After the demo crews leave
James Jackson, a retired police officer who goes by the name of Jack Rabbit, recently rolled through Detroit’s east side in his silver Jeep Wrangler, his police scanner crackling, video surveillance camera rolling and his cell phone at the ready.
Demo crews were especially busy along some of those streets, according to the U-M study.
The demolition blitz in recent years has engaged neighbors like Nelson and the rest of the Philip Street South End block club, said Jackson, 71, who also is chairman of the Jefferson Chalmers Citizens District Council.
They have become crime fighters whose weapons are a passion for their neighborhood, a sharp eye and lawnmowers, he said.
Jim Plieth, a firefighter who said he’s rehabbing a Detroit house so he can move into Detroit, exchanges information with James “Jack Rabbit” Jackson, a retired Detroit police officer, about an unknown vehicle seen around the neighborhood. (Bridge photo by Robin Erb)
Just around the corner from where Nelson and Jackson chatted, Jim Plieth, a Detroit firefighter, 46, was getting ready to mow the lot next to a property he’s rehabbing so he can move into Detroit from Macomb County.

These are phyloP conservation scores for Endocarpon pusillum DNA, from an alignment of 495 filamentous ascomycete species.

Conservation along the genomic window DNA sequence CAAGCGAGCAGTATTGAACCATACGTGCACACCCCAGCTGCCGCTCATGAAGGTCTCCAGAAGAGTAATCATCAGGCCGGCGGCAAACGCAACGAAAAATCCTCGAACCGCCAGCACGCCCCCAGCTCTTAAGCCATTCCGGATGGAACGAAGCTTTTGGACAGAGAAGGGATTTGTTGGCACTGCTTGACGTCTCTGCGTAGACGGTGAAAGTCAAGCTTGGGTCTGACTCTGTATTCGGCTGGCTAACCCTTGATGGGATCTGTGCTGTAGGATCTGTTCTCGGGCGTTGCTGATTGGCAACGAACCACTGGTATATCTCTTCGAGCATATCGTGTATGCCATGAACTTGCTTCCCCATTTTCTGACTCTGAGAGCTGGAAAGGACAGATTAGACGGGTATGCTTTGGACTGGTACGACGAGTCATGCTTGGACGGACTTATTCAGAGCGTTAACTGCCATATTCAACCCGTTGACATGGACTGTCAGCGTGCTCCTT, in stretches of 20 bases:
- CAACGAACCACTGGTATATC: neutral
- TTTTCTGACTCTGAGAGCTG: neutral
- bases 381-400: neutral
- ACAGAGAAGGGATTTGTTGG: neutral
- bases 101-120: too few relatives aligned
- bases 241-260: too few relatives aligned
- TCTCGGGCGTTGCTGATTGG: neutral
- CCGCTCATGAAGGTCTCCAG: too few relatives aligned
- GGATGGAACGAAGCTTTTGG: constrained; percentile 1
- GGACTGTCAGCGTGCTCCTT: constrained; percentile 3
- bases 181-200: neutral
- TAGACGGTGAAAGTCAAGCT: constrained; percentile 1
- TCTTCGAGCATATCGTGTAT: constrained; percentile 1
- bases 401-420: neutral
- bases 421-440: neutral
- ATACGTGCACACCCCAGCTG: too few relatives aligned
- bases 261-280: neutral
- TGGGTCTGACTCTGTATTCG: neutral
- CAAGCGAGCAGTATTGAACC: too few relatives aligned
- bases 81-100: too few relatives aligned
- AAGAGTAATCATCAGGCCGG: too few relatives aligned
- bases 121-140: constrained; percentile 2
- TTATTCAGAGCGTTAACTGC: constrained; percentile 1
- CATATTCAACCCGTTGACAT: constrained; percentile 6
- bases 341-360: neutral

Plieth flagged down Jackson in his Wrangler, and the two men exchanged information about an unidentified car making its rounds lately in this neighborhood.
Plieth said he’s encouraged by what he sees not only in Jefferson Chalmers, but elsewhere in Detroit. Removing blight removes kindling for fires that have plagued the city for decades.
“Listen, [after] 24 years, I’m tired of fighting fires in this city. I’m glad to see buildings coming down,” he said.
Jim Plieth mows not only the grass around the structure he is rehabbing for his home, but also a side lot. (Bridge photo by Robin Erb)
Certainly, there are large swaths of the city where vacant homes and weedy lots have left neighbors fearful and unsafe, said Willie Bell, a Detroit police commissioner, who was along for the ride this day with Jackson.
“Some neighborhoods are still untouched. It looks like a war zone,” Bell said. But he has a lot of hope for Detroit, he said.
Demolition has made “a drastic impact, that is certain. It makes residents feel they can reclaim their neighborhoods.”